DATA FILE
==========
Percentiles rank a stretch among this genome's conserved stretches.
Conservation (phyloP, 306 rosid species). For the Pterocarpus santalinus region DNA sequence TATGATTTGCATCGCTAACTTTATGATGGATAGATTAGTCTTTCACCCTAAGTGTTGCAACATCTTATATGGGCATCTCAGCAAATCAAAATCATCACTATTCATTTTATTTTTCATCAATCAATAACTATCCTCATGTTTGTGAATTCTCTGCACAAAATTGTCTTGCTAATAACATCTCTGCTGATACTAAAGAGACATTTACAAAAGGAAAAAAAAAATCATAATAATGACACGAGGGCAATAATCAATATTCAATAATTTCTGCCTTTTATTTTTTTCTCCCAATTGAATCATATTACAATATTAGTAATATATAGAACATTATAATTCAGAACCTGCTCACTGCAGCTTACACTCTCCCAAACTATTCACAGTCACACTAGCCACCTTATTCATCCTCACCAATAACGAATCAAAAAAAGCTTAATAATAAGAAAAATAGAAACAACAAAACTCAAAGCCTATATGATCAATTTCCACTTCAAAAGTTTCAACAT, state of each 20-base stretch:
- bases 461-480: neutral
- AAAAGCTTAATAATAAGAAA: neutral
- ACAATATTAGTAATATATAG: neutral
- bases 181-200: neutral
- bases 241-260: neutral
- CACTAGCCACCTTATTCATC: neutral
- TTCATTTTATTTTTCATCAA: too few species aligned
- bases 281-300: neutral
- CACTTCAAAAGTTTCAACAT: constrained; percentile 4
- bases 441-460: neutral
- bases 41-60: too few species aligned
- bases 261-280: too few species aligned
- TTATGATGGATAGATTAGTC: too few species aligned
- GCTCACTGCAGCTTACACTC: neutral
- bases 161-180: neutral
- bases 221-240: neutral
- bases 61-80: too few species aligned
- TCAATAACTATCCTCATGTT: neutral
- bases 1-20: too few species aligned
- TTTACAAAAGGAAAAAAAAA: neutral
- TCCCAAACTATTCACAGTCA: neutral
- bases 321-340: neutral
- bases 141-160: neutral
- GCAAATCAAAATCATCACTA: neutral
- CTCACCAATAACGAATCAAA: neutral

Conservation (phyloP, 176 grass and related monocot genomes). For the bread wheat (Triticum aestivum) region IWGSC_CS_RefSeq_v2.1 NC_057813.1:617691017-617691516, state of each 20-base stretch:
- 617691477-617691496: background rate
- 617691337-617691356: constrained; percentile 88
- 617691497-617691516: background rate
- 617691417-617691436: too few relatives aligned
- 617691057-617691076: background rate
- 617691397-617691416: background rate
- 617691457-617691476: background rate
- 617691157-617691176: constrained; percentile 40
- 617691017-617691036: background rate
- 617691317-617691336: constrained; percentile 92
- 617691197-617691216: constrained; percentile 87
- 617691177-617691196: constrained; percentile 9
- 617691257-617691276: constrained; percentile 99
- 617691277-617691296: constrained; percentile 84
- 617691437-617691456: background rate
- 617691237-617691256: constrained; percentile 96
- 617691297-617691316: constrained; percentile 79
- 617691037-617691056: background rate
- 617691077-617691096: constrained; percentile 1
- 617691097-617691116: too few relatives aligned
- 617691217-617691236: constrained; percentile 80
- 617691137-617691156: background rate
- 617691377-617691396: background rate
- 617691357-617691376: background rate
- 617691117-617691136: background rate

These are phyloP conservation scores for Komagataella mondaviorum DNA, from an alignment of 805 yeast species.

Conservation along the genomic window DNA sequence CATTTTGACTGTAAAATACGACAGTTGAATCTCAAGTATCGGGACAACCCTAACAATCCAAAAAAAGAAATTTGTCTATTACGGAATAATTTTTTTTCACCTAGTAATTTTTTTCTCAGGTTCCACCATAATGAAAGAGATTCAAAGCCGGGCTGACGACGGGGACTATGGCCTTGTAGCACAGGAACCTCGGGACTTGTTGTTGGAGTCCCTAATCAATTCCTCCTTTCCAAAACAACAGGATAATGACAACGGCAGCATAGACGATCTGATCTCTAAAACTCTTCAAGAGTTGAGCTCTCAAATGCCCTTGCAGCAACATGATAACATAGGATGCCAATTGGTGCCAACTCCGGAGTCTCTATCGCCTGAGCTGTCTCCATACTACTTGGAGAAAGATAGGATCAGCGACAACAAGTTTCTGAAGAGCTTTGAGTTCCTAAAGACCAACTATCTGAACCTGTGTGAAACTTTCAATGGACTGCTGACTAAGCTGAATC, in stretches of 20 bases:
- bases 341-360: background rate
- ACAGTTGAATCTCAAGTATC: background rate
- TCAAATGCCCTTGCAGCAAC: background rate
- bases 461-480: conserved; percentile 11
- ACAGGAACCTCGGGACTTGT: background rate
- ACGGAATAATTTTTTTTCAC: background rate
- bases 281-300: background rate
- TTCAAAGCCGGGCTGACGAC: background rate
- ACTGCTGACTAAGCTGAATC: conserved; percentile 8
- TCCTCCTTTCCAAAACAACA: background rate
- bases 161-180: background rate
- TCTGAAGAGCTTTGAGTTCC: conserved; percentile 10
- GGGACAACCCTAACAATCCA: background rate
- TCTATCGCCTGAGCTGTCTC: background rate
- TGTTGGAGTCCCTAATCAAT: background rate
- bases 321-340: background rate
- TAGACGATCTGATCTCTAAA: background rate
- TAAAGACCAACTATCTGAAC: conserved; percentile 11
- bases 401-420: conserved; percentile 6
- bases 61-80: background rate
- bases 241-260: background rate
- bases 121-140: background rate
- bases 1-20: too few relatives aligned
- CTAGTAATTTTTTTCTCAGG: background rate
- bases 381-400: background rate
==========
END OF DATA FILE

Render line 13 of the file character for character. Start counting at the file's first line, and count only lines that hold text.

- bases 41-60: too few species aligned